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The American revolution had excited deep interest in all the courts of Europe, and the effects of the war between Great Britain and France and Spain, were not only severely felt by Holland, but by all the northern nations, in their commercial intercourse with the two latter kingdoms. Their navigation was interrupted, and subjected to vexatious detentions and unwarrantable captures by the fleets of Great Britain, as the government claimed and exercised the right of searching neutral vessels for articles contraband of war, and enemies' property, which so excited the resentment of those outraged nations, that Catharine II. at last determined to adopt measures for protecting her commerce against such audacious and insulting molestations in future. Negotiations were, therefore, opened with France, Sweden, and Denmark, in 1780, for maturing a plan that would enable them to maintain their maritime rights inviolate, which re. sulted in the memorable treaty of ARMED NEUTRALITY, by which they agreed to use FORCE for the security of their ships against VISITATION AND SEARCH. Prussia, Austria, Spain, and Holland, soon after united with those nations in that bold and energetic measure ; and the co-operation of the United States having been early requested by Catharine, Congress adopted the following resolution, on the fifth of October, 1780 :

"Her Imperial Majesty, of all the Russias, attentive to the freedom of commerce and the rights of nations, in her declaration to the belligerent and neutral powers, having proposed regulations founded upon principles of justice, equity, and moderation, of which their Most Christian and Catholic Majesties, and most of the neutral maritime powers of Europe, have declared their approbation ;

Congress, willing to testify their regard to the rights of commerce, and their respect for the sovereign who both proposed and the powers who have approved the said regulation : therefore, Resolved, that the Board of Admiralty prepare and report instructions for the commanders of armed vessels commissioned by the United States, conformable to the principles contained in the declaration of the Empress of all the Russias, on the rights of neutral vessels :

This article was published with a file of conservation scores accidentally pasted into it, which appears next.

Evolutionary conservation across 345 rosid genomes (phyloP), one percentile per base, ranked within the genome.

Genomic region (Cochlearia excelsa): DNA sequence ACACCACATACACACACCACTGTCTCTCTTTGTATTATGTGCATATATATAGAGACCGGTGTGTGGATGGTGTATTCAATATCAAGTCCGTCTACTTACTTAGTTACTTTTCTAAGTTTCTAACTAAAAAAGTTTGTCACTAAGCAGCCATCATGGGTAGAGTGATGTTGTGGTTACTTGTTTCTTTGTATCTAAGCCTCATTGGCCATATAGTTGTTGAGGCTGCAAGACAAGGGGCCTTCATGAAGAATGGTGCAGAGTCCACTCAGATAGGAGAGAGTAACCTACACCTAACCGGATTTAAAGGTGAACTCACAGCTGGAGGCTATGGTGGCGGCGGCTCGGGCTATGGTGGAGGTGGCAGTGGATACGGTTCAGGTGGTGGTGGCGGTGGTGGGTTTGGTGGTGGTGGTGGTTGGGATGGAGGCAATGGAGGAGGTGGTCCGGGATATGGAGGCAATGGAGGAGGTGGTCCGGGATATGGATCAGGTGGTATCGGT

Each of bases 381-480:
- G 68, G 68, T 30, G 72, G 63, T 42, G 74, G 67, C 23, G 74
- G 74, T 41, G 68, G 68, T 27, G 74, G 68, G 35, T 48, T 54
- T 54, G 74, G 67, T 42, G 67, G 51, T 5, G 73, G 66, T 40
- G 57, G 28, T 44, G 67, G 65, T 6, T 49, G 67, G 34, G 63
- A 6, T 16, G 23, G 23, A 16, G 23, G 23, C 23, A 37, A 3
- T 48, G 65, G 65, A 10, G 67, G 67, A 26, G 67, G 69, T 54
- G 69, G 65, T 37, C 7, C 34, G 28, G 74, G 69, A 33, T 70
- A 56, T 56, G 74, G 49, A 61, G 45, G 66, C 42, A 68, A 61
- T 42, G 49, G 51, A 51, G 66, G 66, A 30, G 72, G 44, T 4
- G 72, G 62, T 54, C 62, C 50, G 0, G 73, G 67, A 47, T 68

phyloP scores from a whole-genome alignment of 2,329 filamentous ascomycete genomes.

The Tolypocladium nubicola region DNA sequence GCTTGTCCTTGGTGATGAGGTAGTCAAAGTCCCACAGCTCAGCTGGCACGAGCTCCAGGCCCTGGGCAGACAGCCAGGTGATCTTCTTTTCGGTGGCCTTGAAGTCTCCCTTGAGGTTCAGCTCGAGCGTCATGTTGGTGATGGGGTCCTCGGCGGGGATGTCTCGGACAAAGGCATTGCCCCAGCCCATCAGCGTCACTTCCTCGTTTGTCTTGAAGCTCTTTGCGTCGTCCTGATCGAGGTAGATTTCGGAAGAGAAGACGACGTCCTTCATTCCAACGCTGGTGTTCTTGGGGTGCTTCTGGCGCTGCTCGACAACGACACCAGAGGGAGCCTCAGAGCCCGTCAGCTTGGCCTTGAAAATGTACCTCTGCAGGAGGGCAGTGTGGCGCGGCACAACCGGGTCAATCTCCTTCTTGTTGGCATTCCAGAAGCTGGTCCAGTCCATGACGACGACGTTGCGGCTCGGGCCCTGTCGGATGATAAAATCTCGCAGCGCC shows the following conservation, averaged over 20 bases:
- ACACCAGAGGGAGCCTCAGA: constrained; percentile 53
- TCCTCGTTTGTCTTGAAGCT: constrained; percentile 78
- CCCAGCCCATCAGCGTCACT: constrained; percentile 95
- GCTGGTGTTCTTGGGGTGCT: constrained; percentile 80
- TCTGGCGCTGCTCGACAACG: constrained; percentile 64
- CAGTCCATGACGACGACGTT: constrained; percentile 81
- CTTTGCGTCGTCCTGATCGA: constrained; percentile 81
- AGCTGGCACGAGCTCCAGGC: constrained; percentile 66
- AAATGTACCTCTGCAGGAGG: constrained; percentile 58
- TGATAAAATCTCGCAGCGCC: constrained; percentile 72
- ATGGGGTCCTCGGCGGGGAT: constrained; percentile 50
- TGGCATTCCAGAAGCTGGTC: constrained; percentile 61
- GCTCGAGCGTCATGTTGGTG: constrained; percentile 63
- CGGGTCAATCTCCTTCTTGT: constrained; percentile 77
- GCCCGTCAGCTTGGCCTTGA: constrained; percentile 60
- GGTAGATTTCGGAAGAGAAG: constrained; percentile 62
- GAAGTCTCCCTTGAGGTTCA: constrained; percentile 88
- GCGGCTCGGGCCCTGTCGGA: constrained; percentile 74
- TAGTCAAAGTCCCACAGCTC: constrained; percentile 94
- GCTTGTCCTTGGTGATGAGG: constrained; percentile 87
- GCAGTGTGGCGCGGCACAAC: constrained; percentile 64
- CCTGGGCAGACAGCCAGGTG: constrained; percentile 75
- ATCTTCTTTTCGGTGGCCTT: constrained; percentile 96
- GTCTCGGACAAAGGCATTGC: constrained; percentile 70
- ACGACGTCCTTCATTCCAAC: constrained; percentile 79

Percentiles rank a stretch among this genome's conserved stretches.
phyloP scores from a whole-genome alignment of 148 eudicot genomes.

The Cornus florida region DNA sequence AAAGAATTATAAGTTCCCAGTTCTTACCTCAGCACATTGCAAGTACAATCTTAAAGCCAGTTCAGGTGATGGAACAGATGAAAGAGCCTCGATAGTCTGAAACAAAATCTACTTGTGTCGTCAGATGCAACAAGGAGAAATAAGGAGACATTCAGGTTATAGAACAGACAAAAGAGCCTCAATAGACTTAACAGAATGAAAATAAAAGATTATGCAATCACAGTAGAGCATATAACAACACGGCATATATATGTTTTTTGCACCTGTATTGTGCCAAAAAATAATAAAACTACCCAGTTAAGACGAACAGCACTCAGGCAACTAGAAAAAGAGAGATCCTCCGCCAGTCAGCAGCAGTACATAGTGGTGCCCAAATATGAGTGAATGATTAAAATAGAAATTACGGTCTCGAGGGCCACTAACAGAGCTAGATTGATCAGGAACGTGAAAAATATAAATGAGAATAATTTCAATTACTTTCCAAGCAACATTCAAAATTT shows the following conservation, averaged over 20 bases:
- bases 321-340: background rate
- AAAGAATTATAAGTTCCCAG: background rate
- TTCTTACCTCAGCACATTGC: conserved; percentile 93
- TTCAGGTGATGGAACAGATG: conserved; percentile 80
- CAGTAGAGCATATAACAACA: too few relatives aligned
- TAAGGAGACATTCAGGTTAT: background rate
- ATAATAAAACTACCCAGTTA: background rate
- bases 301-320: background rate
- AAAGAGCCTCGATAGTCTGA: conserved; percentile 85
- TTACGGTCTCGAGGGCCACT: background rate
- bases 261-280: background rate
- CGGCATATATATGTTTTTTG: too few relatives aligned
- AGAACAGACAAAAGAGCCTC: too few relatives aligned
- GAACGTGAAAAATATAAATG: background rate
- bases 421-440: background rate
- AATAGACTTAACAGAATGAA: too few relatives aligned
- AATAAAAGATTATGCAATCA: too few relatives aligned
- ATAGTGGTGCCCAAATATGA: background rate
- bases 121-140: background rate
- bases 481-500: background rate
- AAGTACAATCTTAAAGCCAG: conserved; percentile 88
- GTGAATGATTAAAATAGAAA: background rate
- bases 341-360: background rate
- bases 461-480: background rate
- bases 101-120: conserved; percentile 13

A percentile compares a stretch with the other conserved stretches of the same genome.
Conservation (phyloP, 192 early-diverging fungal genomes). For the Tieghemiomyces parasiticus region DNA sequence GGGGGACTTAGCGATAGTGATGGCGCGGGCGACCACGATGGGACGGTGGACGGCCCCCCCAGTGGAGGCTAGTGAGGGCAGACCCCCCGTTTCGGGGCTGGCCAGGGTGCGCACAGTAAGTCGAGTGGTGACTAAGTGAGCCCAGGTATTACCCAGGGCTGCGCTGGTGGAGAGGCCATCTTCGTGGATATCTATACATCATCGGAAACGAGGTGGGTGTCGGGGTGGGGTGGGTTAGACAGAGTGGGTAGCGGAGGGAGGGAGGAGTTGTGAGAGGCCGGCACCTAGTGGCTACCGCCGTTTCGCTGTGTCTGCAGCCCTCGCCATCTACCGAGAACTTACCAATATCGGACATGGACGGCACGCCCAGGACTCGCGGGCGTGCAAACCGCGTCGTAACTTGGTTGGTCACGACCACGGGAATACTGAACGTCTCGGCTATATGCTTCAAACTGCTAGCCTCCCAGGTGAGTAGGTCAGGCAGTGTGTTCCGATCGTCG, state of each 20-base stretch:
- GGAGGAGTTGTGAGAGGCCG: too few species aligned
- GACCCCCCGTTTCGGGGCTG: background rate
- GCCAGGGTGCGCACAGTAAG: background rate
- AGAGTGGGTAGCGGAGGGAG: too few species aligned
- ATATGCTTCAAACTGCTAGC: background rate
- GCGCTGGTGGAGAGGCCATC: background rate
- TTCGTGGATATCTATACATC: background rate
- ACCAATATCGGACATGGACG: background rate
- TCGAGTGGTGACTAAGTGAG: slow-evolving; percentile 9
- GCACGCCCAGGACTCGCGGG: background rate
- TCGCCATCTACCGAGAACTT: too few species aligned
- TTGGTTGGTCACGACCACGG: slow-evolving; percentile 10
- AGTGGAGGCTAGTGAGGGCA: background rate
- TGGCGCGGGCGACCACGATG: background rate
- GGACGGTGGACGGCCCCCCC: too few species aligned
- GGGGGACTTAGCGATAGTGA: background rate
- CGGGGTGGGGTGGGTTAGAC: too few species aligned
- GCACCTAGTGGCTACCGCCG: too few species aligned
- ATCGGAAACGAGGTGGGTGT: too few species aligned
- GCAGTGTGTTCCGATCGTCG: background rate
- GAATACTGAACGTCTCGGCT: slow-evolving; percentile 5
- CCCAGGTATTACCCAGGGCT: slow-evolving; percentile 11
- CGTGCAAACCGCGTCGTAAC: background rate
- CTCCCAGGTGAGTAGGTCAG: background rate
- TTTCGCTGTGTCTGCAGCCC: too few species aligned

" That the ministers plenipotentiary from the United States, if invited thereto, be, and hereby are respectively empowered to accede to such regulations, conformable to the spirit of the said declaration, as may be agreed upon by the Congress expected to assemble, in pursuance of the invitation of Her Imperial Majesty.”.

Thus, a power, which, however great in other respects, was still very inferior in consequence, in a naval point of view, became the dictator to the world of a new code of maritime laws, essentially different from those which had been established for several hundred years among commercial nations; and having for their chief object, the overthrow of that sove. reignty on the ocean which had been arrogated by Great Britain. Every possible effort was made, by the English ministry, to break up that powerful and alarming league, but without success; and, not being in a condi. tion to contravene the principles which had been so determinedly assumed, they were, for the time, practically established as a part of the law of nations.